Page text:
Expanding Assessment Thinking: Values, Judgment and Design
March 28, 2014
I don't think that assessment is unique to educational contexts. Rather, I believe that assessment is something we do daily. The decisions and actions we engage in every day are based upon our our values and our weighing of factors in relation to situations. The ways we label the world with our words requires acts of assessment. For example, what assessments did you make when you saw the ocean scene posted alongside the title of this commentary?
Sometimes assessments relate to the simple elements of daily life like which movie to go see on the weekend or what to have for breakfast; other times they are more weighty and we are more consciously deliberative.
I have argued in some of my writing that assessment is about values, judgment and design--we use our values to decide what we choose to assess, how we assess, and what happens as a consequence of the assessment. Judgment involves weighing those values in relation to actions and artifacts that are fleeting representations of either the control of a knowledge domain, process or a skill. Design describes the architectures or shells we use to involve others in actions that we assess.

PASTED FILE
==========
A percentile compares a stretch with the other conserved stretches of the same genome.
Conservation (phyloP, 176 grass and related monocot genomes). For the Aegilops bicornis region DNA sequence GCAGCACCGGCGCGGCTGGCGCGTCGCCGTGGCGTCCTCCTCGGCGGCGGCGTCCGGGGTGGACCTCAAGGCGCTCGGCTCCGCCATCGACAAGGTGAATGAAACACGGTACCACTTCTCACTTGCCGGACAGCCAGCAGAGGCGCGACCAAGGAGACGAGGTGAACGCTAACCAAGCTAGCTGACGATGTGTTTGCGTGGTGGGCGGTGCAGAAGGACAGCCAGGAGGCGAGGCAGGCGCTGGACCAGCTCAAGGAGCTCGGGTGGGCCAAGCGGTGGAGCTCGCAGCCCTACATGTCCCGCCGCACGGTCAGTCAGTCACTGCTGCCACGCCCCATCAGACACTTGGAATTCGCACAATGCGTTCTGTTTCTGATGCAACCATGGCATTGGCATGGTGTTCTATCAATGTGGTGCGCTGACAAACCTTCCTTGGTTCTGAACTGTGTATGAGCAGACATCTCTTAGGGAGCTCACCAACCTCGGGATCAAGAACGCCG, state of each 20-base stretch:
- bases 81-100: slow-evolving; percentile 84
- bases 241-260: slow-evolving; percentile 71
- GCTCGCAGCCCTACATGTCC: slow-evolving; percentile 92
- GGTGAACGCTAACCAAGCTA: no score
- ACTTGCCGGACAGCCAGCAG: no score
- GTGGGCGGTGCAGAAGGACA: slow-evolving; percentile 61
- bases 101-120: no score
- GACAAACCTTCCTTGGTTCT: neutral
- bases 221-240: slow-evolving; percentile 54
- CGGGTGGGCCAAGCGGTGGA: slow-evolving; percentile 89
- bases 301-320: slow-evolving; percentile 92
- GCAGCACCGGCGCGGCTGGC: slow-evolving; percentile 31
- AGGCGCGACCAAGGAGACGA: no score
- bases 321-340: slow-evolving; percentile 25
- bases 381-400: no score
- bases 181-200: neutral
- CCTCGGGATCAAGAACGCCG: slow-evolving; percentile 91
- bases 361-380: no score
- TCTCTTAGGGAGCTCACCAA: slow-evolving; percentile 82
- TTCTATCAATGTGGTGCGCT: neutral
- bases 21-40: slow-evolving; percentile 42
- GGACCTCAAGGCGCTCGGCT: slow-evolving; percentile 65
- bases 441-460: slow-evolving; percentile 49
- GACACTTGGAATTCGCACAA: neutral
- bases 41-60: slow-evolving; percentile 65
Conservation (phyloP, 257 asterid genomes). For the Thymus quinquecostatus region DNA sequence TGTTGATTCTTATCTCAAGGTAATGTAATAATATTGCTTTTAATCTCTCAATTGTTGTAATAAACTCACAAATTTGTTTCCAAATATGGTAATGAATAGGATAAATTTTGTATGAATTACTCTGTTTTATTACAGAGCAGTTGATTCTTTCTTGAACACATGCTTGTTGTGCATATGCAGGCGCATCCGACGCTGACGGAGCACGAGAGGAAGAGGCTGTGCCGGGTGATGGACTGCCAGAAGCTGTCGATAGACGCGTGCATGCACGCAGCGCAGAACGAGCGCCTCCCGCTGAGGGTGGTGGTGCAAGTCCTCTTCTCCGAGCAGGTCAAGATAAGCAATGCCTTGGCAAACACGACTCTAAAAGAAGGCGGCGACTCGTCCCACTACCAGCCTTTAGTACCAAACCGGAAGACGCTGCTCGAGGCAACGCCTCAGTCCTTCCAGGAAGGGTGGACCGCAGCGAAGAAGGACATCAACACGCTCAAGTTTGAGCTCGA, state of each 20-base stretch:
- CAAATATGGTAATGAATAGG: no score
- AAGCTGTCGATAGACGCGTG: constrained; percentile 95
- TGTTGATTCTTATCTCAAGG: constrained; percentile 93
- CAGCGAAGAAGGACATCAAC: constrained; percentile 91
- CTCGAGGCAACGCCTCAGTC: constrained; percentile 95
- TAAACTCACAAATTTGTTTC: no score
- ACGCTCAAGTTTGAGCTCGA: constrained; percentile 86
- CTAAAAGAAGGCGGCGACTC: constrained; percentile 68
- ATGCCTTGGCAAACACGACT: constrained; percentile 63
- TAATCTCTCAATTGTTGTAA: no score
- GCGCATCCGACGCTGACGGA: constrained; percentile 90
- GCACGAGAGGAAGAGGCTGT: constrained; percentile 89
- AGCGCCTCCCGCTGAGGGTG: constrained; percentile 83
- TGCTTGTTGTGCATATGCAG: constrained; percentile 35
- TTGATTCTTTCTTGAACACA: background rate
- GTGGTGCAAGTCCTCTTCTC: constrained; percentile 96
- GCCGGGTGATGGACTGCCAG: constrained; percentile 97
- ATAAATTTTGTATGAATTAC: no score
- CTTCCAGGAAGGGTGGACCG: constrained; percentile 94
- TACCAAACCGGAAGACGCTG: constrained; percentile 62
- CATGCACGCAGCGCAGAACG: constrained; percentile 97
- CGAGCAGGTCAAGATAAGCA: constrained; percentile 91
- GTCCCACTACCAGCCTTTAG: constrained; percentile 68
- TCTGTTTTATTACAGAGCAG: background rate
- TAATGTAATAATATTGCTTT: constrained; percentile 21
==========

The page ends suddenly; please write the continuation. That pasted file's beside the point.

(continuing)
I know that many people in education like the distinctions of formal and informal assessment or formative and summative assessment. When I think of the first contrast--formal vs informal--it seems to be more of a stance about the consequences of the assessment rather than the nature of the assessment. The second contrast--fromative and summative focuses on the uses of the assessment which also lead to consequences.